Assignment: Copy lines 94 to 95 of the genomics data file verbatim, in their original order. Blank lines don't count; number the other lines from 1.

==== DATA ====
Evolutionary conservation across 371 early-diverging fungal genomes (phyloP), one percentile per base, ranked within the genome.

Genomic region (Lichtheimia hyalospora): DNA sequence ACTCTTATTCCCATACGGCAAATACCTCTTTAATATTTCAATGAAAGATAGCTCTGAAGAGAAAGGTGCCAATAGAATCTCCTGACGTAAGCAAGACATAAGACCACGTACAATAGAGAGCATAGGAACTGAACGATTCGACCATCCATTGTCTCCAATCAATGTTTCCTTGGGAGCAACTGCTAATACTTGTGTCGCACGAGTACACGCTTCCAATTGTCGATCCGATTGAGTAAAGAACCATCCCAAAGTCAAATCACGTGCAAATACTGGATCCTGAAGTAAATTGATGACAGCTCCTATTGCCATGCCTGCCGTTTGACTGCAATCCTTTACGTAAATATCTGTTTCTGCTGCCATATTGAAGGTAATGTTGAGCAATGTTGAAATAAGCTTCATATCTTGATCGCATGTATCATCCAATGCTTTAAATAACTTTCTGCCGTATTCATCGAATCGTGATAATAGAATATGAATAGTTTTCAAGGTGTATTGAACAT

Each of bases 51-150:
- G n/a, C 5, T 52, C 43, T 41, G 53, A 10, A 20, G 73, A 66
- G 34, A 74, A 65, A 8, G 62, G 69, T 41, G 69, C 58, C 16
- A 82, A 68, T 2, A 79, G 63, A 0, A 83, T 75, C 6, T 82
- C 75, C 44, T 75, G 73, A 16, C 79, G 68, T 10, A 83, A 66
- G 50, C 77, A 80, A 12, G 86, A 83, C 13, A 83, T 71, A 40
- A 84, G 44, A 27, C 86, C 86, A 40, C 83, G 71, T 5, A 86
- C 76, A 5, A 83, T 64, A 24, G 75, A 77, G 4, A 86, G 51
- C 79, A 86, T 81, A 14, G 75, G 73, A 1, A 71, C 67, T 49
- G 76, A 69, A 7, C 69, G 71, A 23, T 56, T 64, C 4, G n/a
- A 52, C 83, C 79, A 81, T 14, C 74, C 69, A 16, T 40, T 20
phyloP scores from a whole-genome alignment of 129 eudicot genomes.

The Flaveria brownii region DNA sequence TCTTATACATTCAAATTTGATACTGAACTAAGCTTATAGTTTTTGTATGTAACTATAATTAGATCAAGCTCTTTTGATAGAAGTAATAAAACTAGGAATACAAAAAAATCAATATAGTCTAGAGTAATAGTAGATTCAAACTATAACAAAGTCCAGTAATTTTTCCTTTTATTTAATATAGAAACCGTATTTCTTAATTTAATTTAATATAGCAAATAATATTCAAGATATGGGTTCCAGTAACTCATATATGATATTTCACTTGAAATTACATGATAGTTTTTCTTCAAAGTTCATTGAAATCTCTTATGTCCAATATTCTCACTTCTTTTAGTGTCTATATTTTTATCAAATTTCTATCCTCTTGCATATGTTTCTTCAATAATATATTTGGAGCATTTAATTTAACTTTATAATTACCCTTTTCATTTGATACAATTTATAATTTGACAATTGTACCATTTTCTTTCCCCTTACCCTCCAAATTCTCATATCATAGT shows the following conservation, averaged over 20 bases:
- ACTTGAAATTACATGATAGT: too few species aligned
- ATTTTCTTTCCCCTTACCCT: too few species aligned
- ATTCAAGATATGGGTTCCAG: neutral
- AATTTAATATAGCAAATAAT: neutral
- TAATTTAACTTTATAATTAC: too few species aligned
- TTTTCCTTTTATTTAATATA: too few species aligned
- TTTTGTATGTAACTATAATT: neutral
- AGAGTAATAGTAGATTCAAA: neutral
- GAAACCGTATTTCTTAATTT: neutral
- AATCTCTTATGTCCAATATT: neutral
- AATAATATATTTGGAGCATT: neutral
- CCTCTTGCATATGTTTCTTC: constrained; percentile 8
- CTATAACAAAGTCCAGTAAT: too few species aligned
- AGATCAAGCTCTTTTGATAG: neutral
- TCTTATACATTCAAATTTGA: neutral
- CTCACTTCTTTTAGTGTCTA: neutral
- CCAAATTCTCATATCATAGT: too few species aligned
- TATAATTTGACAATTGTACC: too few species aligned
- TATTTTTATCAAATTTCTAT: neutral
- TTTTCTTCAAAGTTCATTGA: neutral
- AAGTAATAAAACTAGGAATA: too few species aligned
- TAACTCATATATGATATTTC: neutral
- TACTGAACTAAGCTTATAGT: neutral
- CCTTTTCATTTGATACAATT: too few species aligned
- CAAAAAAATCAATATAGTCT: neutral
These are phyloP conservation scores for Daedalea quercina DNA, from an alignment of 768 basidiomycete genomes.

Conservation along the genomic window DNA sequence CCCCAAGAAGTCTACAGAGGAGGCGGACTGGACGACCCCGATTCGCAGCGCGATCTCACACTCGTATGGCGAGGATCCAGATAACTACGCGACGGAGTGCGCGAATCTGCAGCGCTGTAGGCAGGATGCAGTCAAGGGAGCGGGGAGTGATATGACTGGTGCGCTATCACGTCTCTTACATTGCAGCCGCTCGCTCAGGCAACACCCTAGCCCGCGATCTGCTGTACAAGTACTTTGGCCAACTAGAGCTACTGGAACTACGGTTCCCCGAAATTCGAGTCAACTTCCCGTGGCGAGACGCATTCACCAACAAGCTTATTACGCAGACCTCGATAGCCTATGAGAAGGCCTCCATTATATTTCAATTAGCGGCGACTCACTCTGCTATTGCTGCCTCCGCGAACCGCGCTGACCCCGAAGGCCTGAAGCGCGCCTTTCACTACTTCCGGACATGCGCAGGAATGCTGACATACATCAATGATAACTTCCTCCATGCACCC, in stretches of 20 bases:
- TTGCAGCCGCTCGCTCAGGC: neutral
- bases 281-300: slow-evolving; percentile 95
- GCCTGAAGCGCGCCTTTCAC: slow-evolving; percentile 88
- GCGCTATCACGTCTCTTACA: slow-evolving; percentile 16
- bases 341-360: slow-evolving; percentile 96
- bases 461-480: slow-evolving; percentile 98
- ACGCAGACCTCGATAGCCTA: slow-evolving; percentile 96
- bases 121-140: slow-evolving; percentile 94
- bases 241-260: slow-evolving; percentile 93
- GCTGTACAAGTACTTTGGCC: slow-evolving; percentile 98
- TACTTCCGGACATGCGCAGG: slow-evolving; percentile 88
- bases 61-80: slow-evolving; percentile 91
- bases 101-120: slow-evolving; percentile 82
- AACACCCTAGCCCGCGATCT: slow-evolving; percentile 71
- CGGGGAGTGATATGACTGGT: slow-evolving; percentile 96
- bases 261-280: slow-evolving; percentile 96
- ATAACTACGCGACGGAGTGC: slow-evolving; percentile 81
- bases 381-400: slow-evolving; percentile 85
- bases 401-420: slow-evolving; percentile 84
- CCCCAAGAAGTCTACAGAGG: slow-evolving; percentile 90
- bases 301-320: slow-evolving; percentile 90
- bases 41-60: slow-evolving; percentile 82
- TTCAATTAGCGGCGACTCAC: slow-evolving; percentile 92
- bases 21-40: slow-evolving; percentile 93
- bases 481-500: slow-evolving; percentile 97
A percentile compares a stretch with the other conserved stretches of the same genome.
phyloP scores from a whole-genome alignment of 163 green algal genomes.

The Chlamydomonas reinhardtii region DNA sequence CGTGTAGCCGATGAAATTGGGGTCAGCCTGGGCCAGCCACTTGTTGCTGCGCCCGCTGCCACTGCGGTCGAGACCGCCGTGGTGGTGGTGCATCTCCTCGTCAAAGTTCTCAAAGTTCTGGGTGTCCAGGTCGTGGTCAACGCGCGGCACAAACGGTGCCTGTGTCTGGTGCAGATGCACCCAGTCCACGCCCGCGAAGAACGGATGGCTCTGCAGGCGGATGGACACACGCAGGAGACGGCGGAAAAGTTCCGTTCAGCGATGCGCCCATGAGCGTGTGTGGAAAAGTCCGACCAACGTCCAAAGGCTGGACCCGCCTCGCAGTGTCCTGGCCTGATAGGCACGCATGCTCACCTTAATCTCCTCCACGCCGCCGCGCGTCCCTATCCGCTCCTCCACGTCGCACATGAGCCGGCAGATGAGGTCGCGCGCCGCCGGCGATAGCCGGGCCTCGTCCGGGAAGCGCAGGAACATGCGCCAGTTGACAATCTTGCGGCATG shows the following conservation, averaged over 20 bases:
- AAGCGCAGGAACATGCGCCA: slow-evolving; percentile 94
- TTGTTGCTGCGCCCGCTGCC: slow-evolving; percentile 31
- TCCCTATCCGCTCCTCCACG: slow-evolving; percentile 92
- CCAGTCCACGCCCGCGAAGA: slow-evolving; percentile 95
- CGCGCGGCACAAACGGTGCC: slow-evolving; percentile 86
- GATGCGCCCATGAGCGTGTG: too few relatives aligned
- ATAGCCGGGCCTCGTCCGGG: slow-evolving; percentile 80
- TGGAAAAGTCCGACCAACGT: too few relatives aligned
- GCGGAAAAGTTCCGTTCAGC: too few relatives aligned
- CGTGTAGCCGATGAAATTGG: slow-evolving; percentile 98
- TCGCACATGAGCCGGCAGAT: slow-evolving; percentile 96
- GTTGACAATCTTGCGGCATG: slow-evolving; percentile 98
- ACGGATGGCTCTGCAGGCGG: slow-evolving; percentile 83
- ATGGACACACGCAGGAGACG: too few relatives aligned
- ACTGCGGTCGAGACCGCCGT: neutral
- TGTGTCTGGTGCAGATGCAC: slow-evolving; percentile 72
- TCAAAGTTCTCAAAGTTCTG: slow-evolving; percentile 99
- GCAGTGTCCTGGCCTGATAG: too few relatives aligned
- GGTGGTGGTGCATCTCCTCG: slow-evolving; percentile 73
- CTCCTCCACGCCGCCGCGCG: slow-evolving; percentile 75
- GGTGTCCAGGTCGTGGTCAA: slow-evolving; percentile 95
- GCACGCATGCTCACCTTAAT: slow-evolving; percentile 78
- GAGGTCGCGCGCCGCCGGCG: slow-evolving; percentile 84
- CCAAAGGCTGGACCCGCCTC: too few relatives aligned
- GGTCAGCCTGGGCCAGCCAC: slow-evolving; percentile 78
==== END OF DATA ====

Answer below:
- CCAAAGGCTGGACCCGCCTC: too few relatives aligned
- GGTCAGCCTGGGCCAGCCAC: slow-evolving; percentile 78